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Harmonization of Various Common Data Models and Open Standards for Evidence Generation

Building data infrastructure for conducting patient centered outcomes research using observational data derived from the delivery of health care in routine clinical settings.
  • Food and Drug Administration (FDA)
  • National Institutes of Health's National Library of Medicine (NLM), National Cancer Institute (NCI) and National Center for Advancing Translational Sciences (NCATS)
  • Office of the National Coordinator for Health Information Technology (ONC)
Start Date
  • 2/8/2017
  • Use of Clinical Data for Research
  • Standardized Collection of Standardized Clinical Data
  • Linking Clinical and Other Data for Research


STATUS: Completed Project


In order to achieve a sustainable data network infrastructure, promote interoperability, and foster the creation of a Learning Health System (LHS), there is a need to map and transform data across various Common Data Models (CDMs) and leverage open-source standards. By mapping various CDM data elements and leveraging existing PCORTF investments, it is feasible to reuse the data, methods, and other resources from each network thereby providing PCOR researchers with access to larger and more diverse types of observational data.


This project was a collaborative effort among the FDA, NCI, NIH/NCATS, ONC, and the NLM. The project’s goal was to build data infrastructure for conducting patient-centered outcomes research (PCOR) using observational data derived from the delivery of health care in routine clinical settings. The sources of these data include, but are not limited to insurance billing claims, electronic health records (EHRs), and patient registries. The CDM organized data into a standard structure, which may differ across networks. This project harmonized several existing CDMs in order to support research and analyses across multiple data networks. The aim advanced the utility of data and its interoperability across networks to facilitate PCOR. The enhanced data infrastructure created through this project has the capacity to support evidence generation on patient-centered outcomes that can inform regulatory and clinical decision making within federal programs.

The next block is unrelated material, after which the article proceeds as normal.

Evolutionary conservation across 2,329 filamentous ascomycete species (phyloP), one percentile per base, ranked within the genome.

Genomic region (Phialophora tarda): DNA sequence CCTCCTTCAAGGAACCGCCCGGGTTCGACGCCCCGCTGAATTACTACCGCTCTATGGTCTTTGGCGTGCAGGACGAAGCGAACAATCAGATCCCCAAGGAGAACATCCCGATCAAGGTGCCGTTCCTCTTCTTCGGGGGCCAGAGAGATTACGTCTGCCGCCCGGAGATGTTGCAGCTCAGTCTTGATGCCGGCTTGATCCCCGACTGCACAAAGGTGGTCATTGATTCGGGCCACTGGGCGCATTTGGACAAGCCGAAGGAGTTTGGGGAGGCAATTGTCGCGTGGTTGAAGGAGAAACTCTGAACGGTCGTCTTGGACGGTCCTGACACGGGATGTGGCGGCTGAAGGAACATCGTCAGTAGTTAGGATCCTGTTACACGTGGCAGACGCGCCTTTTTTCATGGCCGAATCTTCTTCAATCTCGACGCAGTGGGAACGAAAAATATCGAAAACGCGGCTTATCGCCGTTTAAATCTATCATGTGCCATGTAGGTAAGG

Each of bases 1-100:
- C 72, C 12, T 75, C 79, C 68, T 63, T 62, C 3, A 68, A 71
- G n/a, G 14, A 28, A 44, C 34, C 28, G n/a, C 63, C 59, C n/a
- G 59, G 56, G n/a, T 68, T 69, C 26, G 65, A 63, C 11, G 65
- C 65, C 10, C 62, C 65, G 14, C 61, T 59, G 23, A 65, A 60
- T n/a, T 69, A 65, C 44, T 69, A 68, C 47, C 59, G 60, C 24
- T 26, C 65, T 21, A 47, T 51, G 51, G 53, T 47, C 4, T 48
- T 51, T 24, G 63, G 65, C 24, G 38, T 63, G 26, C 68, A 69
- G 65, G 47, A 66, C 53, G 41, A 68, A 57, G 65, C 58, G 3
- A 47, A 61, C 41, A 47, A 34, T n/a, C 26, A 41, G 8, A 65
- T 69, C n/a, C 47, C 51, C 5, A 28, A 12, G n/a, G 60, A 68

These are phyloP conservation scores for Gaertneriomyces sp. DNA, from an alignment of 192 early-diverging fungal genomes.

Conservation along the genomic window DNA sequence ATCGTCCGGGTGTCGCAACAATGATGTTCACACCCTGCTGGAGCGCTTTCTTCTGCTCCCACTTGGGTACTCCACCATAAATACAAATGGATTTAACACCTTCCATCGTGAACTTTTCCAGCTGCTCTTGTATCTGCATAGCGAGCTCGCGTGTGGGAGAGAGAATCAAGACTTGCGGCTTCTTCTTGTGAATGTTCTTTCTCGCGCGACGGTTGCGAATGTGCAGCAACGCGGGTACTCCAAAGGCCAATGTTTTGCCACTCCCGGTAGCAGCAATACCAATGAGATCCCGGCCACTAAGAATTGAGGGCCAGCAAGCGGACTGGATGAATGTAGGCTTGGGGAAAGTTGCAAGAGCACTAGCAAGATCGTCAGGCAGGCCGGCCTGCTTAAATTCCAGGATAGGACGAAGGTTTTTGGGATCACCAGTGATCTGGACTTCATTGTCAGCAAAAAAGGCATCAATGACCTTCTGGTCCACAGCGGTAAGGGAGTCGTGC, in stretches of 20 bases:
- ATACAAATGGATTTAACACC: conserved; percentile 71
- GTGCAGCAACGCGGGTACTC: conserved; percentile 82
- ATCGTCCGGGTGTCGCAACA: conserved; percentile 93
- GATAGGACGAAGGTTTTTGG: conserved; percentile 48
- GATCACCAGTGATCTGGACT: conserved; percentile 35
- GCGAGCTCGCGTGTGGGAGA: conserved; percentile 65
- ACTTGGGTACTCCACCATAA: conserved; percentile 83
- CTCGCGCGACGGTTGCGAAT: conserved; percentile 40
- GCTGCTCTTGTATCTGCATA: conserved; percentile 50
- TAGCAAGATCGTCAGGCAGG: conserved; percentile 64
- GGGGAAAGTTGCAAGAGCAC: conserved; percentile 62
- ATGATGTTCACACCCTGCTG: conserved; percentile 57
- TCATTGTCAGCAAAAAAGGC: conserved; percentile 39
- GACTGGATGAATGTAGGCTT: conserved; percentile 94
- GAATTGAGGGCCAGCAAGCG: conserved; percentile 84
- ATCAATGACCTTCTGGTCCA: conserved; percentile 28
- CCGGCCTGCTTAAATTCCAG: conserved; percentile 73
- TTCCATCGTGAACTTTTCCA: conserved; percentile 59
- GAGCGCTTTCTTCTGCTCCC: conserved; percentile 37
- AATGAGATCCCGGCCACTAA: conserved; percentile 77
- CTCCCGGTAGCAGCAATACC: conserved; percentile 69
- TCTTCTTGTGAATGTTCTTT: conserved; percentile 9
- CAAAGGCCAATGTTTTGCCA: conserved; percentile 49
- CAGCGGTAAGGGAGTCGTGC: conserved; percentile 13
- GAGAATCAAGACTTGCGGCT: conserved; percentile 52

Project Objectives:

  • Develop common data architecture as the intermediary between four CDMs within four networks i.e., Sentinel, PCORNet, i2b2 and OHDSI.

  • Develop a flexible data model that can be used to create outbound data in multiple formats for multiple purposes.

  • Test the common data architecture by using it to study factors associated with the safety and effectiveness of newly approved oncology drugs that boost patients’ immune response to cancer. These drugs, known broadly as immune checkpoint inhibitors, are gaining approvals in a number of different indications, but it is unclear what the safety of these drugs may be in routine clinical care and how effectiveness may vary in different patient subpopulations, in combination with other effective agents for comorbid, such as those which treat autoimmune disorders. In this 2-year project, the team focused on three agents in the programmed cell death protein 1 (PD1)/ programmed death-ligand 1 (PDL1) class of oncology drugs with a focus on patients who have both cancer and an autoimmune condition. In order to validate this specific use case, the statistical tests and methods in the Sentinel and OHDSI libraries were applied to the mapped CDMs.